Update for April 20 at 10:30 a.m. EDT (1430 GMT): SpaceX launched Starship on an epic test flight that ended in an explosive 'rapid unscheduled disassembly.' Read our post-flight coverage here.
All eyes are on SpaceX and its Starbase facility in Texas this week as the company prepares to launch its giant Starship rocket for its first flight into space.
SpaceX attempted to launch Starship atop its Super Heavy booster (a stack also referred to simply as Starship) on its first orbital test mission on Monday (April 17), but the flight was ultimately scrubbed due to a fueling issue. Prior to the scrub announcement while SpaceX was fueling the rocket, the company posted a video to Twitter that contains a montage of previous Starship tests that led up to Monday's scrubbed flight attempt.
In the video, the sun rises on SpaceX's Boca Chica, Texas facility. The camera pans over several test spacecraft standing on display at the Starbase facility before cutting to engine ignition shots and previous Starship "hop" test flights that emphasize the sheer power of the vehicle's thrust. The massive rocket is poised to overtake NASA's Space Launch System (SLS) rocket, which took the title of world's most powerful rocket after the successful launch of Artemis 1 last November. When Starship does eventually take off, that title will then pass to Starship.
The video shows clips from Starship's high-altitude test flights, the first of which occurred on December 9, 2020. The spacecraft flew nearly 8 miles high (12.8 kilometers) during the test, but was unable to successfully land and exploded into a massive fireball 6 minutes and 42 seconds after liftoff.
The next prototype flew a similar test mission on February 2, 2021, but an engine ignition failure during its descent caused that vehicle to also crash in a fiery blaze at SpaceX's Texas facility.
The third attempt, roughly a month later, saw a little more success in landing, but came in hard enough to crush the vehicle's landing legs — and it exploded shortly after touchdown.
Finally, during its fourth and most recent hop test, which flew March 30, 2021, Starship exploded during its descent.
Thanks to the 33 Raptor engines powering Starship's Super Heavy launch vehicle, the rocket is capable of lifting over 100 tons (90 metric tonnes) to orbit, and is being promoted by company CEO Elon Musk as humanity's answer to interplanetary space travel. Indeed, if the spacecraft is able to deliver on those visions, it will change human spaceflight as we know it.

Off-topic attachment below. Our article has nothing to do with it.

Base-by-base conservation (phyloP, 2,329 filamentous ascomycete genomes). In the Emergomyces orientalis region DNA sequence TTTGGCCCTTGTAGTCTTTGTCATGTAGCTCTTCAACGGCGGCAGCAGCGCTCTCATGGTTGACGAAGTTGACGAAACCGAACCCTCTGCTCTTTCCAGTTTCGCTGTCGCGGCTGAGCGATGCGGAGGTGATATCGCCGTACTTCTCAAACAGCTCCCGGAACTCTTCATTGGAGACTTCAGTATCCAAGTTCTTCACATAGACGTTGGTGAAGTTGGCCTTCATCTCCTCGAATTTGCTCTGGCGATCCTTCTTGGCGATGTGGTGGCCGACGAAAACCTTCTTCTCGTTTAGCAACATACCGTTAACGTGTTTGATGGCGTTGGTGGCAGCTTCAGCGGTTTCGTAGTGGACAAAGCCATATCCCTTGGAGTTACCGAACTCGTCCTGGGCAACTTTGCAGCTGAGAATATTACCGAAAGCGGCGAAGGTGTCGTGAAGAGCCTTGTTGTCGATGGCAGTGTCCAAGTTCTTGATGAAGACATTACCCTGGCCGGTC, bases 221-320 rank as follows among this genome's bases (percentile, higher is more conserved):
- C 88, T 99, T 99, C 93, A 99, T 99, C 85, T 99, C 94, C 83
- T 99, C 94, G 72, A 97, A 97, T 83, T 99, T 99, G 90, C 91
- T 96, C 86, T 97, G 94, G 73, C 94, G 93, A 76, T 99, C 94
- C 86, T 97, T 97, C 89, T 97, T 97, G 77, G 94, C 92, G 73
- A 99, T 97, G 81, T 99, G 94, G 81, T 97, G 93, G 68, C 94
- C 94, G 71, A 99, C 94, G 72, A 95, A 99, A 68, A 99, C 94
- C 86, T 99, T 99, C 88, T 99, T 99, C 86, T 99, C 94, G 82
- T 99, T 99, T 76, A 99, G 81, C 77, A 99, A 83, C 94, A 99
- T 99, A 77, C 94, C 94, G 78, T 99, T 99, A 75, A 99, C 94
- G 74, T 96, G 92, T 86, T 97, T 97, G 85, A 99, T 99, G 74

In anticipation of Starship's development and success, NASA awarded SpaceX the Artemis program's first Human Landing Services (HLS) contract, which will land astronauts on the moon as a part of NASA's Artemis 3 mission. Provided the Starship is operational in time — and NASA is banking on that being the case — Artemis 3 astronauts will be landing on the lunar surface aboard a SpaceX Starship by the end of 2025.
SpaceX also plans to utilize Starship to launch larger, upgraded versions of the company's Starlink satellites, the predecessors of which have dominated SpaceX's launch manifest the past few years as they are launched a few dozen at a time aboard Falcon 9 rockets. With Starship's planned increased capacity, that number will become exponentially larger as the company aims to place over 40,000 Starlink satellites in orbit. SpaceX has also announced deals with a number of private companies and individuals for future Starship flights as well.
Monday's initial launch attempt for Starship and Super Heavy, the first for the stacked vehicle, was scrubbed due to a pressure anomaly in the rocket's first stage. SpaceX announcers on the company's broadcast of the launch indicated the day's attempt would be viewed as a wet dress rehearsal, and that they would wait no less than 48 hours for the next launch attempt.
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Josh Dinner is Space.com's Content Manager. He is a writer and photographer with a passion for science and space exploration, and has been working the space beat since 2016. Josh has covered the evolution of NASA's commercial spaceflight partnerships, from early Dragon and Cygnus cargo missions to the ongoing development and launches of crewed missions from the Space Coast, as well as NASA science missions and more. He also enjoys building 1:144 scale models of rockets and human-flown spacecraft. Find some of Josh's launch photography on Instagram and his website, and follow him on Twitter, where he mostly posts in haiku.